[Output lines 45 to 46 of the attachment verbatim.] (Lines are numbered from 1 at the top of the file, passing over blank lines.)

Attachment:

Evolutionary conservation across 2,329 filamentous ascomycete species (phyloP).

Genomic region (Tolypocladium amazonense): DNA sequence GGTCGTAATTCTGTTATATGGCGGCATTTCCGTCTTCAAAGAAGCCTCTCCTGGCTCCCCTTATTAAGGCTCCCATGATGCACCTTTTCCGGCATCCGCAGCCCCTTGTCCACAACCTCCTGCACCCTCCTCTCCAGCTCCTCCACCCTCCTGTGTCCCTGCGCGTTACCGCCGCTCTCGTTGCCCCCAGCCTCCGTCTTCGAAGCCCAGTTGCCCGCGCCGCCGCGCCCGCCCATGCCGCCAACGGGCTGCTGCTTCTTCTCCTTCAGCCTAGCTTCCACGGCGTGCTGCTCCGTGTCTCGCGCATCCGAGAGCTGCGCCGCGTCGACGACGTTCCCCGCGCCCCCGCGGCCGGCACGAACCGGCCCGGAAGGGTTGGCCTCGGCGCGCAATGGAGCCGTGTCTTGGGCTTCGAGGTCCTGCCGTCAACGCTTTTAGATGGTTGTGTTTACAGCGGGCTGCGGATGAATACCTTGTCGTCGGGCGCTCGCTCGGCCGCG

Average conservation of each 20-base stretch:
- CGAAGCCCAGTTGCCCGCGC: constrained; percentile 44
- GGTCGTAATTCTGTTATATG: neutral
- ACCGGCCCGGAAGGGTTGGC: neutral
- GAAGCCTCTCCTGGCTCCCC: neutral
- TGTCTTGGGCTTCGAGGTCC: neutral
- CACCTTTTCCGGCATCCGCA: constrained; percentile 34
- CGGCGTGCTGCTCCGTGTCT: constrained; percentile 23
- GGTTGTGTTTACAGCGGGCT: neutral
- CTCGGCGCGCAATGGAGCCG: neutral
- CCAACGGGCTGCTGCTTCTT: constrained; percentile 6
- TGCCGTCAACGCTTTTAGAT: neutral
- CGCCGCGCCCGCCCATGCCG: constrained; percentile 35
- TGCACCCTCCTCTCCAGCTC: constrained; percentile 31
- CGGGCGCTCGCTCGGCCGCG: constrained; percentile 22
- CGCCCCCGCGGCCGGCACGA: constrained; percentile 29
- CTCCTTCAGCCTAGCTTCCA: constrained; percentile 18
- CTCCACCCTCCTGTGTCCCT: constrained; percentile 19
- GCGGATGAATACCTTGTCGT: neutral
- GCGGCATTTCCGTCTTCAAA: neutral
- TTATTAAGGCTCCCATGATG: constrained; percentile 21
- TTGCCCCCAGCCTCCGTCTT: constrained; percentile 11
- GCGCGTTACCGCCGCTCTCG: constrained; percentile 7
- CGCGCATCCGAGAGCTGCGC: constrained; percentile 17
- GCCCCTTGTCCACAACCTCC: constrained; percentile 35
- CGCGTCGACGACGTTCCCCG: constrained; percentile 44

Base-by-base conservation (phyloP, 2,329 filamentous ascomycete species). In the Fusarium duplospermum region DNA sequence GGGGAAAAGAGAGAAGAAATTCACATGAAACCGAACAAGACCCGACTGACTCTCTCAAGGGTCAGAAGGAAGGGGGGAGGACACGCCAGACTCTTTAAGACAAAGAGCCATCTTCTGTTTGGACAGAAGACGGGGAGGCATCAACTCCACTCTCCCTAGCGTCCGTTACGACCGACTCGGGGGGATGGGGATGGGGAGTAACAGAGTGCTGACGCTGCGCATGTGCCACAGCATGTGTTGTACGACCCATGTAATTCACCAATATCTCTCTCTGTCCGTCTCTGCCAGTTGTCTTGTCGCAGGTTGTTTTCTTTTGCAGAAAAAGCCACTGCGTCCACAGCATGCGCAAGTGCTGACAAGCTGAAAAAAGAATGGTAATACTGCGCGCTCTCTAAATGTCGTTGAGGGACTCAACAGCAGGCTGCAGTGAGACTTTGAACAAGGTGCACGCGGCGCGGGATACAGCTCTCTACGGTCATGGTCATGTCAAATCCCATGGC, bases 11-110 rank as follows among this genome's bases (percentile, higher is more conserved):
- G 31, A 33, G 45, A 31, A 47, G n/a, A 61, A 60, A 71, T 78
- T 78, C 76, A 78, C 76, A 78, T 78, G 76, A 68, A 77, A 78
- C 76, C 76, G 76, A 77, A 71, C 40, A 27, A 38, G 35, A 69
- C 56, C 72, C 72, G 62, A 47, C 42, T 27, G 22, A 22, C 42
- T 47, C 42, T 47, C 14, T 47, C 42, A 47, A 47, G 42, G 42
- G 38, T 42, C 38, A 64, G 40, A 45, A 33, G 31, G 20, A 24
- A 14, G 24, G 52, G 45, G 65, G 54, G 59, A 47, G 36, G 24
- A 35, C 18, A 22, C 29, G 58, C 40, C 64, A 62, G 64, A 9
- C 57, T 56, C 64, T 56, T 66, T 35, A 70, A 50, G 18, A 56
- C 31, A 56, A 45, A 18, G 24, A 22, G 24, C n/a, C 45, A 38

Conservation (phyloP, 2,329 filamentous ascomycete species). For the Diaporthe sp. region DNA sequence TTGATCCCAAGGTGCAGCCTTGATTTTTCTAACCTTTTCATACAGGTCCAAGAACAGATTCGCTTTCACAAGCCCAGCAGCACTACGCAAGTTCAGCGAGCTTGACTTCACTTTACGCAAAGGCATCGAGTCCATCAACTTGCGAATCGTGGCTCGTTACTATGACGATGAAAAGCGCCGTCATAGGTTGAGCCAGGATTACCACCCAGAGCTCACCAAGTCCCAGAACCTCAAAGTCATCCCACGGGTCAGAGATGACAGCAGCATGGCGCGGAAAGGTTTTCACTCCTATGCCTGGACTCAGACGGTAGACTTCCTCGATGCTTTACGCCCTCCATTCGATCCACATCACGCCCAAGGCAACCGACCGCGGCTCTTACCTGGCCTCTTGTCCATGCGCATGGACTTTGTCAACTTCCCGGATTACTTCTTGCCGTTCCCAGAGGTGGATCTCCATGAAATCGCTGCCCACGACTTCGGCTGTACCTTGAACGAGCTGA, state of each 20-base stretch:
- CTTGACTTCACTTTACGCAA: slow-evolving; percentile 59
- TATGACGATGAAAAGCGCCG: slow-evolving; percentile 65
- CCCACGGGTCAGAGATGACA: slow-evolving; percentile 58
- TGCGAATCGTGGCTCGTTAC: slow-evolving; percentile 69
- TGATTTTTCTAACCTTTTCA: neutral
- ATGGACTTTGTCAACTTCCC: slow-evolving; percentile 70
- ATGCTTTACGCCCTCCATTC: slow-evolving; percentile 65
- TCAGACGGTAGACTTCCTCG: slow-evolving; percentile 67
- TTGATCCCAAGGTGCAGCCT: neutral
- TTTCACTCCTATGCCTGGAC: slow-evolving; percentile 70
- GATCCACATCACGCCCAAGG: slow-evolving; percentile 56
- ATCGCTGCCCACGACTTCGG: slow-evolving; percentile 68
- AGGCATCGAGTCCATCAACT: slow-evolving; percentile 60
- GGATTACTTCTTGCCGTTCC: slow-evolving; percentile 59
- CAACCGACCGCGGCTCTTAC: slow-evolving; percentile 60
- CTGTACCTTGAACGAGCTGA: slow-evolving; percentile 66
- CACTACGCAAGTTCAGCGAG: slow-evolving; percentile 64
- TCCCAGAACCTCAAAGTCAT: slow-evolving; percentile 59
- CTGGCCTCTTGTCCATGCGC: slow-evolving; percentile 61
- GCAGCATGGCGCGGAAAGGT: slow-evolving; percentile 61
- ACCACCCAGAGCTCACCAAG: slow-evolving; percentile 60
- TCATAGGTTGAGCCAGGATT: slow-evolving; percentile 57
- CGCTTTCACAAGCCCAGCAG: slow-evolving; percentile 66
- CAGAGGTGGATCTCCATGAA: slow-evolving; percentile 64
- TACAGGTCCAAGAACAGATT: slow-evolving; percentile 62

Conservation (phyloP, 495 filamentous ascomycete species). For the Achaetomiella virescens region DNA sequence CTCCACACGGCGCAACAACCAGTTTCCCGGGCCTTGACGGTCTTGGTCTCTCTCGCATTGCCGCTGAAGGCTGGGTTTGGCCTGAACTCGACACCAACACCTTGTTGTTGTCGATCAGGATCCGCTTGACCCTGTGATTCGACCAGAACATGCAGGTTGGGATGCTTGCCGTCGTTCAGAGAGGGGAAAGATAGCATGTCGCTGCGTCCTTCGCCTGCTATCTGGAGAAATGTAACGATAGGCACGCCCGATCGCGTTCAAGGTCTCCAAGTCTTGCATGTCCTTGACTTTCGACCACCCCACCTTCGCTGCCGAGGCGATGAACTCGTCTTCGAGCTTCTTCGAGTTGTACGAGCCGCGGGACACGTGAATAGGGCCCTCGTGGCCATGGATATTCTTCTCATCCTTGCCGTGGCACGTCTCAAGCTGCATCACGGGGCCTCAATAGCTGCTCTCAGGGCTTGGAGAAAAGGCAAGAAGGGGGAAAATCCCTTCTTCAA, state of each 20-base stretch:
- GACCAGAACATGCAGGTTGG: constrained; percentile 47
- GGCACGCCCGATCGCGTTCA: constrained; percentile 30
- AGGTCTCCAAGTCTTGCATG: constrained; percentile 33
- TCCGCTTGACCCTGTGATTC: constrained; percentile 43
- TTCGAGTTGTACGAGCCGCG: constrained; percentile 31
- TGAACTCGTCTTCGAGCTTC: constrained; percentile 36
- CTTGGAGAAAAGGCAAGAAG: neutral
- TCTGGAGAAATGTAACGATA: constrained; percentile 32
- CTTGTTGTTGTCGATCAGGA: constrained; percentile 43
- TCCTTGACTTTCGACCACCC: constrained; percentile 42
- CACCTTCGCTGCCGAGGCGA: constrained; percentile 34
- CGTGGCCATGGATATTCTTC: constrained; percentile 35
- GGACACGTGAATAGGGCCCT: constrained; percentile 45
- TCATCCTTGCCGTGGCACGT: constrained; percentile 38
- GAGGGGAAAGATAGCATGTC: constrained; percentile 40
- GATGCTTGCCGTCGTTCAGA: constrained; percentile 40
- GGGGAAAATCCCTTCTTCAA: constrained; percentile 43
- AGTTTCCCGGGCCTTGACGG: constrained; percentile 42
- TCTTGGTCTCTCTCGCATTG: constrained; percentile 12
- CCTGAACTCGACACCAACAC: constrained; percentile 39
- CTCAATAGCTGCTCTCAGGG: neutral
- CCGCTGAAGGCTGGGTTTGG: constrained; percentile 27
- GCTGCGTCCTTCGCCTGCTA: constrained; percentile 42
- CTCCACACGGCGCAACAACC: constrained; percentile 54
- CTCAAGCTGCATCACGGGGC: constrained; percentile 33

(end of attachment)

- TGATTTTTCTAACCTTTTCA: neutral
- ATGGACTTTGTCAACTTCCC: slow-evolving; percentile 70